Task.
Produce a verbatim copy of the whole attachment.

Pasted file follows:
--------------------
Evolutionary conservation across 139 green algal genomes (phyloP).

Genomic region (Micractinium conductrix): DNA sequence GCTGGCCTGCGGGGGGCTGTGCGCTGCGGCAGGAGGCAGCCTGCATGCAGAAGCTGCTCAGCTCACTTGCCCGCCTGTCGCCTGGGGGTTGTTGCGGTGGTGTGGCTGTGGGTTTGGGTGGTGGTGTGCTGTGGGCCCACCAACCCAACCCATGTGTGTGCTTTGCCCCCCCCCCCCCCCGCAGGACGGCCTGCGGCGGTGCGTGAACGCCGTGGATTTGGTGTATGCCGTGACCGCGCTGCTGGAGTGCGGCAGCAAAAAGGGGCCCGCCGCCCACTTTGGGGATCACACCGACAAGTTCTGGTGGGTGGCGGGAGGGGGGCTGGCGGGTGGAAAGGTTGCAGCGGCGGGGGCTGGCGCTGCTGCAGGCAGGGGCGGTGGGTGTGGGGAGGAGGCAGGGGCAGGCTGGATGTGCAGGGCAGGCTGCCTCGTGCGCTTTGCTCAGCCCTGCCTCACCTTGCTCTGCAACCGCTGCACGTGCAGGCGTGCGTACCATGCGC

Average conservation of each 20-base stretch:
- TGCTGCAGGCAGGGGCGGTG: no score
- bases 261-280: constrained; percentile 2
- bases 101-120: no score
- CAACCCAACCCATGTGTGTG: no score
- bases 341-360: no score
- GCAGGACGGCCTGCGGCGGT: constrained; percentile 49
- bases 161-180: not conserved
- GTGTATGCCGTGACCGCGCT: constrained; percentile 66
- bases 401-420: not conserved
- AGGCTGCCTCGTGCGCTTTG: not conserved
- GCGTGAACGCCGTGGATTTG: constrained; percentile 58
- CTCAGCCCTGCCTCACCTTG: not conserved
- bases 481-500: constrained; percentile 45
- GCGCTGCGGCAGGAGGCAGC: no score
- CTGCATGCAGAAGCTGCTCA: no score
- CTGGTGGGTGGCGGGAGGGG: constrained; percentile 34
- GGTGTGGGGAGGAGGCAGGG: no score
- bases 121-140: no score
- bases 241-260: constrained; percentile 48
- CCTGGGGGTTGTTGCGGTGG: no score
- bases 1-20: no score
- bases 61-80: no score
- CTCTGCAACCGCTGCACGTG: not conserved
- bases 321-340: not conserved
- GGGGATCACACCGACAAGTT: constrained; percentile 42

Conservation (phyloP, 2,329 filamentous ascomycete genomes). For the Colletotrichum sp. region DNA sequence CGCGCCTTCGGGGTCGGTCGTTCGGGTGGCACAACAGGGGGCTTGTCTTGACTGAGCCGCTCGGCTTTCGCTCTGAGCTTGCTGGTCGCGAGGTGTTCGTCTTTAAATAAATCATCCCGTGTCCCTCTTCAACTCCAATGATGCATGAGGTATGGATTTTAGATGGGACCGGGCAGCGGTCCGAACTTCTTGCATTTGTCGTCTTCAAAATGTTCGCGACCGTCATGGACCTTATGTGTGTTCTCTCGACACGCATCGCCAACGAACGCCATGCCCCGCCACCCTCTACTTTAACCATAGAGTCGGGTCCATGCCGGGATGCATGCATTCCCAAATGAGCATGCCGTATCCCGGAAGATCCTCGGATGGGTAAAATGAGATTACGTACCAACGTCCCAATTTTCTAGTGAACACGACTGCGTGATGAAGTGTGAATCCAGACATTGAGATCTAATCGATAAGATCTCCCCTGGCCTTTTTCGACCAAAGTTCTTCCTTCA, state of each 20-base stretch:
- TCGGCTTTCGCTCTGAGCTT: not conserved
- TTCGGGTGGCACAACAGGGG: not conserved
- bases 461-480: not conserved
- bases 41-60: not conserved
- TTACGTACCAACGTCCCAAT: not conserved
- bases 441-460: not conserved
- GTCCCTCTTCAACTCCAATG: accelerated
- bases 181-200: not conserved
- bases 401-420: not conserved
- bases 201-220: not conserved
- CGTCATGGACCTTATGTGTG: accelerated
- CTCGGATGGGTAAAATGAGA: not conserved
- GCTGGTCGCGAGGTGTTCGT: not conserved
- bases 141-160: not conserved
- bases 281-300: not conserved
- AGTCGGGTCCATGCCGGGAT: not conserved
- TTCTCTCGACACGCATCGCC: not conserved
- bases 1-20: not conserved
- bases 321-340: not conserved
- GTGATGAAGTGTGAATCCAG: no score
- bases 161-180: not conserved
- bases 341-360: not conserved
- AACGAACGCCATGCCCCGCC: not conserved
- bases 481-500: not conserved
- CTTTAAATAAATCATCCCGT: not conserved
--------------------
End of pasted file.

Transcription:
Evolutionary conservation across 139 green algal genomes (phyloP).

Genomic region (Micractinium conductrix): DNA sequence GCTGGCCTGCGGGGGGCTGTGCGCTGCGGCAGGAGGCAGCCTGCATGCAGAAGCTGCTCAGCTCACTTGCCCGCCTGTCGCCTGGGGGTTGTTGCGGTGGTGTGGCTGTGGGTTTGGGTGGTGGTGTGCTGTGGGCCCACCAACCCAACCCATGTGTGTGCTTTGCCCCCCCCCCCCCCCGCAGGACGGCCTGCGGCGGTGCGTGAACGCCGTGGATTTGGTGTATGCCGTGACCGCGCTGCTGGAGTGCGGCAGCAAAAAGGGGCCCGCCGCCCACTTTGGGGATCACACCGACAAGTTCTGGTGGGTGGCGGGAGGGGGGCTGGCGGGTGGAAAGGTTGCAGCGGCGGGGGCTGGCGCTGCTGCAGGCAGGGGCGGTGGGTGTGGGGAGGAGGCAGGGGCAGGCTGGATGTGCAGGGCAGGCTGCCTCGTGCGCTTTGCTCAGCCCTGCCTCACCTTGCTCTGCAACCGCTGCACGTGCAGGCGTGCGTACCATGCGC

Average conservation of each 20-base stretch:
- TGCTGCAGGCAGGGGCGGTG: no score
- bases 261-280: constrained; percentile 2
- bases 101-120: no score
- CAACCCAACCCATGTGTGTG: no score
- bases 341-360: no score
- GCAGGACGGCCTGCGGCGGT: constrained; percentile 49
- bases 161-180: not conserved
- GTGTATGCCGTGACCGCGCT: constrained; percentile 66
- bases 401-420: not conserved
- AGGCTGCCTCGTGCGCTTTG: not conserved
- GCGTGAACGCCGTGGATTTG: constrained; percentile 58
- CTCAGCCCTGCCTCACCTTG: not conserved
- bases 481-500: constrained; percentile 45
- GCGCTGCGGCAGGAGGCAGC: no score
- CTGCATGCAGAAGCTGCTCA: no score
- CTGGTGGGTGGCGGGAGGGG: constrained; percentile 34
- GGTGTGGGGAGGAGGCAGGG: no score
- bases 121-140: no score
- bases 241-260: constrained; percentile 48
- CCTGGGGGTTGTTGCGGTGG: no score
- bases 1-20: no score
- bases 61-80: no score
- CTCTGCAACCGCTGCACGTG: not conserved
- bases 321-340: not conserved
- GGGGATCACACCGACAAGTT: constrained; percentile 42

Conservation (phyloP, 2,329 filamentous ascomycete genomes). For the Colletotrichum sp. region DNA sequence CGCGCCTTCGGGGTCGGTCGTTCGGGTGGCACAACAGGGGGCTTGTCTTGACTGAGCCGCTCGGCTTTCGCTCTGAGCTTGCTGGTCGCGAGGTGTTCGTCTTTAAATAAATCATCCCGTGTCCCTCTTCAACTCCAATGATGCATGAGGTATGGATTTTAGATGGGACCGGGCAGCGGTCCGAACTTCTTGCATTTGTCGTCTTCAAAATGTTCGCGACCGTCATGGACCTTATGTGTGTTCTCTCGACACGCATCGCCAACGAACGCCATGCCCCGCCACCCTCTACTTTAACCATAGAGTCGGGTCCATGCCGGGATGCATGCATTCCCAAATGAGCATGCCGTATCCCGGAAGATCCTCGGATGGGTAAAATGAGATTACGTACCAACGTCCCAATTTTCTAGTGAACACGACTGCGTGATGAAGTGTGAATCCAGACATTGAGATCTAATCGATAAGATCTCCCCTGGCCTTTTTCGACCAAAGTTCTTCCTTCA, state of each 20-base stretch:
- TCGGCTTTCGCTCTGAGCTT: not conserved
- TTCGGGTGGCACAACAGGGG: not conserved
- bases 461-480: not conserved
- bases 41-60: not conserved
- TTACGTACCAACGTCCCAAT: not conserved
- bases 441-460: not conserved
- GTCCCTCTTCAACTCCAATG: accelerated
- bases 181-200: not conserved
- bases 401-420: not conserved
- bases 201-220: not conserved
- CGTCATGGACCTTATGTGTG: accelerated
- CTCGGATGGGTAAAATGAGA: not conserved
- GCTGGTCGCGAGGTGTTCGT: not conserved
- bases 141-160: not conserved
- bases 281-300: not conserved
- AGTCGGGTCCATGCCGGGAT: not conserved
- TTCTCTCGACACGCATCGCC: not conserved
- bases 1-20: not conserved
- bases 321-340: not conserved
- GTGATGAAGTGTGAATCCAG: no score
- bases 161-180: not conserved
- bases 341-360: not conserved
- AACGAACGCCATGCCCCGCC: not conserved
- bases 481-500: not conserved
- CTTTAAATAAATCATCCCGT: not conserved